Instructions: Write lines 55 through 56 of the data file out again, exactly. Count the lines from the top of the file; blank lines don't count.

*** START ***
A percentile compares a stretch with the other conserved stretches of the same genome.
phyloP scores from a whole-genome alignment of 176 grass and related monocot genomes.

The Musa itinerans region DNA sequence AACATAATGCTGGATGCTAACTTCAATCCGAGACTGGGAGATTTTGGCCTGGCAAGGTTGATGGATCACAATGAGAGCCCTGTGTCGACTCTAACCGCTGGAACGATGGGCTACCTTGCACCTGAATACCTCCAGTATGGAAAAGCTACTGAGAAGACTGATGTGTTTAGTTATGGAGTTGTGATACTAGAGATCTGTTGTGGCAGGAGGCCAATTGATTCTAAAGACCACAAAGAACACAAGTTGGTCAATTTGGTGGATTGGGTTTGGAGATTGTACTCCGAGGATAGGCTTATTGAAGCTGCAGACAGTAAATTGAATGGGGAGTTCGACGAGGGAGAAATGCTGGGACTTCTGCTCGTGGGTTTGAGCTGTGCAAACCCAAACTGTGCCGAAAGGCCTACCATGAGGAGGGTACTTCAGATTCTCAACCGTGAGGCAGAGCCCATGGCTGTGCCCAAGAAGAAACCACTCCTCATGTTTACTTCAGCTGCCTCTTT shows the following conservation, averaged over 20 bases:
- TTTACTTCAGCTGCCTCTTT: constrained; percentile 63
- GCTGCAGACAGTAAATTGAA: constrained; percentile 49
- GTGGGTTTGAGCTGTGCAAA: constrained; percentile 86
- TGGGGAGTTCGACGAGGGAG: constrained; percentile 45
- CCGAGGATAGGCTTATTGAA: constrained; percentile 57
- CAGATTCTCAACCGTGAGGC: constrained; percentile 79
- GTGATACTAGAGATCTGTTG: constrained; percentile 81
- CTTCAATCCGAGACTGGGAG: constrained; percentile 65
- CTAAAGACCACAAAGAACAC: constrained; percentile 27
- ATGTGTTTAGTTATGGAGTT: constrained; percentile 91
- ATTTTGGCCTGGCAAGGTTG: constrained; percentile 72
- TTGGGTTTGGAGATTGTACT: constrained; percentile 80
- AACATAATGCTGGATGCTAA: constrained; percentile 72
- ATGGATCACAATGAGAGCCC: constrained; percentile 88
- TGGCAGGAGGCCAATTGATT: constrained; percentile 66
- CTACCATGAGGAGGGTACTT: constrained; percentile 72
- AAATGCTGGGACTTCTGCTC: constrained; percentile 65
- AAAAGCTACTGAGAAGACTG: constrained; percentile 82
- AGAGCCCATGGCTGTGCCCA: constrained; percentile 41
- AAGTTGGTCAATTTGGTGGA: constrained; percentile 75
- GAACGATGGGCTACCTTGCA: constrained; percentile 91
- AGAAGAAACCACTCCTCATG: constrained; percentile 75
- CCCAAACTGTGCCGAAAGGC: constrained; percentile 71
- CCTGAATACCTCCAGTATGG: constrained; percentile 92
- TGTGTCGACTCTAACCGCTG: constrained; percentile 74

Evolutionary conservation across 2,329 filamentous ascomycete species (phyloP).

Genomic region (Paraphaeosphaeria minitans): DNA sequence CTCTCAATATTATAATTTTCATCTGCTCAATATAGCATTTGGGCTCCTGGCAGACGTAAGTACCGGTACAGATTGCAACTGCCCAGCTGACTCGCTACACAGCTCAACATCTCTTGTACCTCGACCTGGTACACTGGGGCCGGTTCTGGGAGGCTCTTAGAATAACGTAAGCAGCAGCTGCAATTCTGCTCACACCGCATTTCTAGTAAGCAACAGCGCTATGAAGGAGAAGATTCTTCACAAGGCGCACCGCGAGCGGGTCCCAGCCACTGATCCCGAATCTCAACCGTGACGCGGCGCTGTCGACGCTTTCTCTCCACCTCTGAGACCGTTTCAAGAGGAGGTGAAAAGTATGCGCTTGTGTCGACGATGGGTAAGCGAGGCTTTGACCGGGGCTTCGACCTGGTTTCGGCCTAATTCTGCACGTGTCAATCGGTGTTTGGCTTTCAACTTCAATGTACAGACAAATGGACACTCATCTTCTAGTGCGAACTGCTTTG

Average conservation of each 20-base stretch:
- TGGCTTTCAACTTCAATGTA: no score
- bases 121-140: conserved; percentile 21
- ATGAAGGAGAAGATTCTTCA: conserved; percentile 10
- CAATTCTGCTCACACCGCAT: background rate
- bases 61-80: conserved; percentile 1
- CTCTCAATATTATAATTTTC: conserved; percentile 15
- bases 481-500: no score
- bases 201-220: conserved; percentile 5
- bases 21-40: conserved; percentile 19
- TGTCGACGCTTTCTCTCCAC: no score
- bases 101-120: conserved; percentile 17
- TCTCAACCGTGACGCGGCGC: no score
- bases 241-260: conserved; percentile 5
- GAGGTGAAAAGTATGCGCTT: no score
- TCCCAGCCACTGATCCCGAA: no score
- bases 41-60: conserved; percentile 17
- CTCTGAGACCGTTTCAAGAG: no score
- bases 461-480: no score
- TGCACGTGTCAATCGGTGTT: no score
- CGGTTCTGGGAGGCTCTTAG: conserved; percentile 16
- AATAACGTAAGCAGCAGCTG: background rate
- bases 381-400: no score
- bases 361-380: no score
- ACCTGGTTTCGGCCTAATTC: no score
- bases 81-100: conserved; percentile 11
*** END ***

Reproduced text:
- ACCTGGTTTCGGCCTAATTC: no score
- bases 81-100: conserved; percentile 11